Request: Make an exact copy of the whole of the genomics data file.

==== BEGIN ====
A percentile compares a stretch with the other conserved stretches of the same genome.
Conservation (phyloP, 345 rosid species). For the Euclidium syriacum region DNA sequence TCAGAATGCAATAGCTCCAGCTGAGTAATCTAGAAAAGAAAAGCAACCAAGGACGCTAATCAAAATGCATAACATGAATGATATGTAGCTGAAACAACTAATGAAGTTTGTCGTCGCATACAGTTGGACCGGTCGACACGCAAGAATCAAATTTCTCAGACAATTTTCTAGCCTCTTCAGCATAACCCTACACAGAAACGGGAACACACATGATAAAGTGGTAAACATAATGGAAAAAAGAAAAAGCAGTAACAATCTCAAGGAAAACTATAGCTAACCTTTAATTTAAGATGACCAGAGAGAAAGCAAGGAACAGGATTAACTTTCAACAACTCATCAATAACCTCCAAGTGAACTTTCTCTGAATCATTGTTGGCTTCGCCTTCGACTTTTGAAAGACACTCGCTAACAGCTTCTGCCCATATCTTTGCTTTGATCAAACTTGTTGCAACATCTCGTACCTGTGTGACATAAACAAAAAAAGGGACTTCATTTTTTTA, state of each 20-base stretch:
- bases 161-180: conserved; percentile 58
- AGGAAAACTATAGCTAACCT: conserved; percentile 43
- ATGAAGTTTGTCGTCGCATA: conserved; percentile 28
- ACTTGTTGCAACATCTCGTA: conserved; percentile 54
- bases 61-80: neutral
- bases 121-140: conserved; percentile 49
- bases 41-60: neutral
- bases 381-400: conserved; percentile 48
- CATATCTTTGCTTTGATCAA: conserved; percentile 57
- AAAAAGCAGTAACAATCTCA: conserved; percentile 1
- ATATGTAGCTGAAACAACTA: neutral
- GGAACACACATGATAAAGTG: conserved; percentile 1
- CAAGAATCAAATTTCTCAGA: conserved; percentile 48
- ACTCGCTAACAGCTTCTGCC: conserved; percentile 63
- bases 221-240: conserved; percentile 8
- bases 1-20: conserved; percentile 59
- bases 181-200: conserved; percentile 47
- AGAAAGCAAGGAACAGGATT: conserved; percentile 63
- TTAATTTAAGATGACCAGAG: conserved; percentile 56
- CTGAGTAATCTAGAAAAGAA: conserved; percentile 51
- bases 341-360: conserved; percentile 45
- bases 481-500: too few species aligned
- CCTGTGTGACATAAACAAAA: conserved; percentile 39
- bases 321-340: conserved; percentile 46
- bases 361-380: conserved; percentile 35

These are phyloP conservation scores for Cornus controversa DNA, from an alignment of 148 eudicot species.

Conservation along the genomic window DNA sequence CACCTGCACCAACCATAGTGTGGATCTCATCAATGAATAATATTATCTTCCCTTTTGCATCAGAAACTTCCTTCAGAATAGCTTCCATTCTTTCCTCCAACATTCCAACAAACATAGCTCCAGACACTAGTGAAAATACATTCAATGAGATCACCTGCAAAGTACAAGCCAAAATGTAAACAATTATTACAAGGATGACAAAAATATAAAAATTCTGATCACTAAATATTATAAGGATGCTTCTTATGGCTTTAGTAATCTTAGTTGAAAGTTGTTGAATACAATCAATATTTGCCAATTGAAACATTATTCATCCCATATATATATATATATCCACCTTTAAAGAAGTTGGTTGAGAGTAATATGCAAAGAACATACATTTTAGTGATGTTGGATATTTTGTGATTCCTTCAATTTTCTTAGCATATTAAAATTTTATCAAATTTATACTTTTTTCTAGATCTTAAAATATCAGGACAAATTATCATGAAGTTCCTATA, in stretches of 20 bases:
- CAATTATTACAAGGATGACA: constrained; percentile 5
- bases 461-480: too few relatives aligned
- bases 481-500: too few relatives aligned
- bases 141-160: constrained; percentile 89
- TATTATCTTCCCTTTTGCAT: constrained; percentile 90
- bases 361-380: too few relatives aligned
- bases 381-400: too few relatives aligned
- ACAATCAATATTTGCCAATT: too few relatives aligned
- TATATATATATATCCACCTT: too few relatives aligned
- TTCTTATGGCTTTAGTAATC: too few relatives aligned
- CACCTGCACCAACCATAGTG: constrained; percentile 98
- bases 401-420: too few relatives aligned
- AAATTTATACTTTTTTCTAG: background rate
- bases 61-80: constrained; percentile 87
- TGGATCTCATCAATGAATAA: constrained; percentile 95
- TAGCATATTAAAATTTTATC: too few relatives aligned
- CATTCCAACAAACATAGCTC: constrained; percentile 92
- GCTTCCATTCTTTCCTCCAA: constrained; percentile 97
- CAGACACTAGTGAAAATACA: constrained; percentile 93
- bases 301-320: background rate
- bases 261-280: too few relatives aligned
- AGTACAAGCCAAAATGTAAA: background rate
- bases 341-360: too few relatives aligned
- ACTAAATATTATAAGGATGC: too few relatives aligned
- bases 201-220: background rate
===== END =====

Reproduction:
A percentile compares a stretch with the other conserved stretches of the same genome.
Conservation (phyloP, 345 rosid species). For the Euclidium syriacum region DNA sequence TCAGAATGCAATAGCTCCAGCTGAGTAATCTAGAAAAGAAAAGCAACCAAGGACGCTAATCAAAATGCATAACATGAATGATATGTAGCTGAAACAACTAATGAAGTTTGTCGTCGCATACAGTTGGACCGGTCGACACGCAAGAATCAAATTTCTCAGACAATTTTCTAGCCTCTTCAGCATAACCCTACACAGAAACGGGAACACACATGATAAAGTGGTAAACATAATGGAAAAAAGAAAAAGCAGTAACAATCTCAAGGAAAACTATAGCTAACCTTTAATTTAAGATGACCAGAGAGAAAGCAAGGAACAGGATTAACTTTCAACAACTCATCAATAACCTCCAAGTGAACTTTCTCTGAATCATTGTTGGCTTCGCCTTCGACTTTTGAAAGACACTCGCTAACAGCTTCTGCCCATATCTTTGCTTTGATCAAACTTGTTGCAACATCTCGTACCTGTGTGACATAAACAAAAAAAGGGACTTCATTTTTTTA, state of each 20-base stretch:
- bases 161-180: conserved; percentile 58
- AGGAAAACTATAGCTAACCT: conserved; percentile 43
- ATGAAGTTTGTCGTCGCATA: conserved; percentile 28
- ACTTGTTGCAACATCTCGTA: conserved; percentile 54
- bases 61-80: neutral
- bases 121-140: conserved; percentile 49
- bases 41-60: neutral
- bases 381-400: conserved; percentile 48
- CATATCTTTGCTTTGATCAA: conserved; percentile 57
- AAAAAGCAGTAACAATCTCA: conserved; percentile 1
- ATATGTAGCTGAAACAACTA: neutral
- GGAACACACATGATAAAGTG: conserved; percentile 1
- CAAGAATCAAATTTCTCAGA: conserved; percentile 48
- ACTCGCTAACAGCTTCTGCC: conserved; percentile 63
- bases 221-240: conserved; percentile 8
- bases 1-20: conserved; percentile 59
- bases 181-200: conserved; percentile 47
- AGAAAGCAAGGAACAGGATT: conserved; percentile 63
- TTAATTTAAGATGACCAGAG: conserved; percentile 56
- CTGAGTAATCTAGAAAAGAA: conserved; percentile 51
- bases 341-360: conserved; percentile 45
- bases 481-500: too few species aligned
- CCTGTGTGACATAAACAAAA: conserved; percentile 39
- bases 321-340: conserved; percentile 46
- bases 361-380: conserved; percentile 35

These are phyloP conservation scores for Cornus controversa DNA, from an alignment of 148 eudicot species.

Conservation along the genomic window DNA sequence CACCTGCACCAACCATAGTGTGGATCTCATCAATGAATAATATTATCTTCCCTTTTGCATCAGAAACTTCCTTCAGAATAGCTTCCATTCTTTCCTCCAACATTCCAACAAACATAGCTCCAGACACTAGTGAAAATACATTCAATGAGATCACCTGCAAAGTACAAGCCAAAATGTAAACAATTATTACAAGGATGACAAAAATATAAAAATTCTGATCACTAAATATTATAAGGATGCTTCTTATGGCTTTAGTAATCTTAGTTGAAAGTTGTTGAATACAATCAATATTTGCCAATTGAAACATTATTCATCCCATATATATATATATATCCACCTTTAAAGAAGTTGGTTGAGAGTAATATGCAAAGAACATACATTTTAGTGATGTTGGATATTTTGTGATTCCTTCAATTTTCTTAGCATATTAAAATTTTATCAAATTTATACTTTTTTCTAGATCTTAAAATATCAGGACAAATTATCATGAAGTTCCTATA, in stretches of 20 bases:
- CAATTATTACAAGGATGACA: constrained; percentile 5
- bases 461-480: too few relatives aligned
- bases 481-500: too few relatives aligned
- bases 141-160: constrained; percentile 89
- TATTATCTTCCCTTTTGCAT: constrained; percentile 90
- bases 361-380: too few relatives aligned
- bases 381-400: too few relatives aligned
- ACAATCAATATTTGCCAATT: too few relatives aligned
- TATATATATATATCCACCTT: too few relatives aligned
- TTCTTATGGCTTTAGTAATC: too few relatives aligned
- CACCTGCACCAACCATAGTG: constrained; percentile 98
- bases 401-420: too few relatives aligned
- AAATTTATACTTTTTTCTAG: background rate
- bases 61-80: constrained; percentile 87
- TGGATCTCATCAATGAATAA: constrained; percentile 95
- TAGCATATTAAAATTTTATC: too few relatives aligned
- CATTCCAACAAACATAGCTC: constrained; percentile 92
- GCTTCCATTCTTTCCTCCAA: constrained; percentile 97
- CAGACACTAGTGAAAATACA: constrained; percentile 93
- bases 301-320: background rate
- bases 261-280: too few relatives aligned
- AGTACAAGCCAAAATGTAAA: background rate
- bases 341-360: too few relatives aligned
- ACTAAATATTATAAGGATGC: too few relatives aligned
- bases 201-220: background rate